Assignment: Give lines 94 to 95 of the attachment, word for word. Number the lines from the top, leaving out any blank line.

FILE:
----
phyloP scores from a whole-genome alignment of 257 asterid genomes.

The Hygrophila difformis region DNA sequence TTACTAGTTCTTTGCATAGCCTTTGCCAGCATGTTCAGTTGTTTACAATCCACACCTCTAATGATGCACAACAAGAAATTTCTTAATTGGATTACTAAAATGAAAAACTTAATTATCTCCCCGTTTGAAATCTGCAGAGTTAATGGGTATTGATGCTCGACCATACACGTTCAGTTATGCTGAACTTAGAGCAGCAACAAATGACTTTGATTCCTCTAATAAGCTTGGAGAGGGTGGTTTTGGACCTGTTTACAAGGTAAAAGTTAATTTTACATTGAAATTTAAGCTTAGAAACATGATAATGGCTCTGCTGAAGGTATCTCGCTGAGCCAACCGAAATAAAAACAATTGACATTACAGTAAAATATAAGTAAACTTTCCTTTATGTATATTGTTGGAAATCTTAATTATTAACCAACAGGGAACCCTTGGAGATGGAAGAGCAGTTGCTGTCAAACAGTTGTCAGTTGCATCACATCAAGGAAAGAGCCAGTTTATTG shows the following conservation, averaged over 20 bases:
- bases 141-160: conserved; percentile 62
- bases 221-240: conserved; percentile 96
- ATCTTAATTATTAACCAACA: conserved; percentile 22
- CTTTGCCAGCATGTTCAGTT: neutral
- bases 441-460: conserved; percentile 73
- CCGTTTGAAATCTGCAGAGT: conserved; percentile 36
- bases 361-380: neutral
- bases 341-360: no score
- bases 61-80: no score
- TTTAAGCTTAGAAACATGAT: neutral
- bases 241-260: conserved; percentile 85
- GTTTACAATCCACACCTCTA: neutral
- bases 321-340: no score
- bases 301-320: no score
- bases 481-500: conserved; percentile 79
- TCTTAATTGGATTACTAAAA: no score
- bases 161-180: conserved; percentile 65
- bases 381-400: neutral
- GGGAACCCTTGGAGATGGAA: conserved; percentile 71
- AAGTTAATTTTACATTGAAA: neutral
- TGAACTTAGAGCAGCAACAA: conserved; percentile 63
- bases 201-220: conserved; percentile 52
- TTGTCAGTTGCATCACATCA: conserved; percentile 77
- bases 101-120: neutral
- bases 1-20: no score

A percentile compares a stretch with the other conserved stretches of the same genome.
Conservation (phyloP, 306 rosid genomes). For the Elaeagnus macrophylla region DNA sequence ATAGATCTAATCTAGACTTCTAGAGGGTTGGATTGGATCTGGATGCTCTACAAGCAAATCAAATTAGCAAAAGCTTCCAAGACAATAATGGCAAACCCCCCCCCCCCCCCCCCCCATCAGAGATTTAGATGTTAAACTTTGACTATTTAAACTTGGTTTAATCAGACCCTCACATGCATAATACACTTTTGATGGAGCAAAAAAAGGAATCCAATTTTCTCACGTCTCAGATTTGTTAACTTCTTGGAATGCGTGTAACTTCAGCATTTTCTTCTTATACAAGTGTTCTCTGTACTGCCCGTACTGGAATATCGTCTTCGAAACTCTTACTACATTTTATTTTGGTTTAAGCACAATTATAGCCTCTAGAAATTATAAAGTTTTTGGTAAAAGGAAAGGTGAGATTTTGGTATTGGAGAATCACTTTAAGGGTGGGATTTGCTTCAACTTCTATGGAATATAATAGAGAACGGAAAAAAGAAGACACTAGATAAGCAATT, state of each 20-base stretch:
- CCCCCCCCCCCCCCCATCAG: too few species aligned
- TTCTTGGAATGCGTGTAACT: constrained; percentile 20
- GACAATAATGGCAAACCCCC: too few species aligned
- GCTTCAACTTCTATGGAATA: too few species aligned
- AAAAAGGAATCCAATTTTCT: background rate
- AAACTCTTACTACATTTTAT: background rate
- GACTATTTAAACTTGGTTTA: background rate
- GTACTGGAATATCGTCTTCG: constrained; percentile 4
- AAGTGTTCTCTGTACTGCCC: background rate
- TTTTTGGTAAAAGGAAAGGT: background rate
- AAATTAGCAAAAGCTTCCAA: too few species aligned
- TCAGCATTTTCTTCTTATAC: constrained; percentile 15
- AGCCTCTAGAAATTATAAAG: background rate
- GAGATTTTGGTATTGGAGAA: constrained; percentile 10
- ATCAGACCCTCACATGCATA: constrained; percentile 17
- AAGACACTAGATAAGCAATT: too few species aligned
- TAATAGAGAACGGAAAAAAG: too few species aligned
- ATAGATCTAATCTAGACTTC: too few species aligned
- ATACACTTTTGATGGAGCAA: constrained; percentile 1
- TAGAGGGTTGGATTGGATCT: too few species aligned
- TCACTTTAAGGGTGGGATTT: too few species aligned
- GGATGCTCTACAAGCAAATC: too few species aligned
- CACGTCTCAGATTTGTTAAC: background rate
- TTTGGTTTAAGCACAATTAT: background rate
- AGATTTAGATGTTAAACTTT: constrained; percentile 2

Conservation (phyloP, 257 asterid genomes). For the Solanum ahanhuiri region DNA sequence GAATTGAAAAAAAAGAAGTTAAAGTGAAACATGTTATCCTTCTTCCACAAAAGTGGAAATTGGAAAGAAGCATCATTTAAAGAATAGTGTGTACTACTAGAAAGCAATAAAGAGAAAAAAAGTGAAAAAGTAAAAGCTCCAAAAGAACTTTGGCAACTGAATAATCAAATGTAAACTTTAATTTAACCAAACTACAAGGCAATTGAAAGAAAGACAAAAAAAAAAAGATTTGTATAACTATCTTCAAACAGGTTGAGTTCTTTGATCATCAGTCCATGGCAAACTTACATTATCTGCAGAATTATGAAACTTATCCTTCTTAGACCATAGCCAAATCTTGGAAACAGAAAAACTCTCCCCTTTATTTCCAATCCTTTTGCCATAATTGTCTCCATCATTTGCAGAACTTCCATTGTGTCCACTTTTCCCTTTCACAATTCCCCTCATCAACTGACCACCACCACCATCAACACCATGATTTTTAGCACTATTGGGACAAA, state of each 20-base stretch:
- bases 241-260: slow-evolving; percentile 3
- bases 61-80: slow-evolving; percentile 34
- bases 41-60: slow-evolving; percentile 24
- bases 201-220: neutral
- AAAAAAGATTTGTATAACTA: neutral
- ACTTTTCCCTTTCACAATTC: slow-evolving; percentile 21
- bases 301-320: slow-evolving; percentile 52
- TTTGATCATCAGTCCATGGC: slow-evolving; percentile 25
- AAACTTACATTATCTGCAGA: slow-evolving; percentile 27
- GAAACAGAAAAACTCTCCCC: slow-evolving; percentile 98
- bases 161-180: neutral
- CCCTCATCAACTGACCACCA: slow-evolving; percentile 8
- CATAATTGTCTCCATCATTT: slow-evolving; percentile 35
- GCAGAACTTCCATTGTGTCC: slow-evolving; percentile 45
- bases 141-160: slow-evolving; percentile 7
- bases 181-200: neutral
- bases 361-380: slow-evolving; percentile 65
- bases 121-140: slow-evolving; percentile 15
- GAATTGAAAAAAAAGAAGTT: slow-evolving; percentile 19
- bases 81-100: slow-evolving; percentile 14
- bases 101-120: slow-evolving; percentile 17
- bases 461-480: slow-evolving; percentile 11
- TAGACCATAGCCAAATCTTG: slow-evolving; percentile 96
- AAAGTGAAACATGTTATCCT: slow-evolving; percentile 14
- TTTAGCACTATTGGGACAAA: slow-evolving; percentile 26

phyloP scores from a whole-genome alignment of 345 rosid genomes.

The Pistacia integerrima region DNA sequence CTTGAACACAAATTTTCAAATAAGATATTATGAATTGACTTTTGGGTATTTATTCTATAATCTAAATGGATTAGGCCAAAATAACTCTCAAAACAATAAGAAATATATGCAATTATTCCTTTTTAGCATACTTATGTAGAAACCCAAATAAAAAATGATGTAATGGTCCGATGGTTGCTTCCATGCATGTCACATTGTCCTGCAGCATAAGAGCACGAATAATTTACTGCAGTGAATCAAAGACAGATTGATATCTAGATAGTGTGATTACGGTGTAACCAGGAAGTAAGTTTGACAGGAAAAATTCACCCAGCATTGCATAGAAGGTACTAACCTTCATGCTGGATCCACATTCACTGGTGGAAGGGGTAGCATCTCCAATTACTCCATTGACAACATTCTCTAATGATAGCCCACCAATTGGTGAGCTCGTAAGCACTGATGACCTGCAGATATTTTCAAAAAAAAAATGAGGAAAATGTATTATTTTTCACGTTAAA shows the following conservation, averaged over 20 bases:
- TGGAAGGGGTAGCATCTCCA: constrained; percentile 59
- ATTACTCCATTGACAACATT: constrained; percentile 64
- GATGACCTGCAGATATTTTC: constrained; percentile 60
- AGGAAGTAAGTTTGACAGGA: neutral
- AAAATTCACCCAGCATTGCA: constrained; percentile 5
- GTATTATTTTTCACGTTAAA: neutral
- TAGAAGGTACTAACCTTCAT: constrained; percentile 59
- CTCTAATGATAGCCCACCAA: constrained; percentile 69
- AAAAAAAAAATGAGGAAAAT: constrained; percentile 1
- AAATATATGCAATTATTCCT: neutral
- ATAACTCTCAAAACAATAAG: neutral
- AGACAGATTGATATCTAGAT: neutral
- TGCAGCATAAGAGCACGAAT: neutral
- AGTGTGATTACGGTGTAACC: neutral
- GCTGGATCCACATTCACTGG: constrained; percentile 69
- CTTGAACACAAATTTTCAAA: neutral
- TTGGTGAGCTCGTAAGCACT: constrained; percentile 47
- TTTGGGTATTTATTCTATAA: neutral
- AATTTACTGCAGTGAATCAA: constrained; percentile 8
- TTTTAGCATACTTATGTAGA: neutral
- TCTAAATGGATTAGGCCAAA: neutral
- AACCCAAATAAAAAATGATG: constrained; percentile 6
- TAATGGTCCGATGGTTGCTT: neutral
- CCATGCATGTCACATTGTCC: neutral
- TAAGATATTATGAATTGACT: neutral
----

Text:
- AGACAGATTGATATCTAGAT: neutral
- TGCAGCATAAGAGCACGAAT: neutral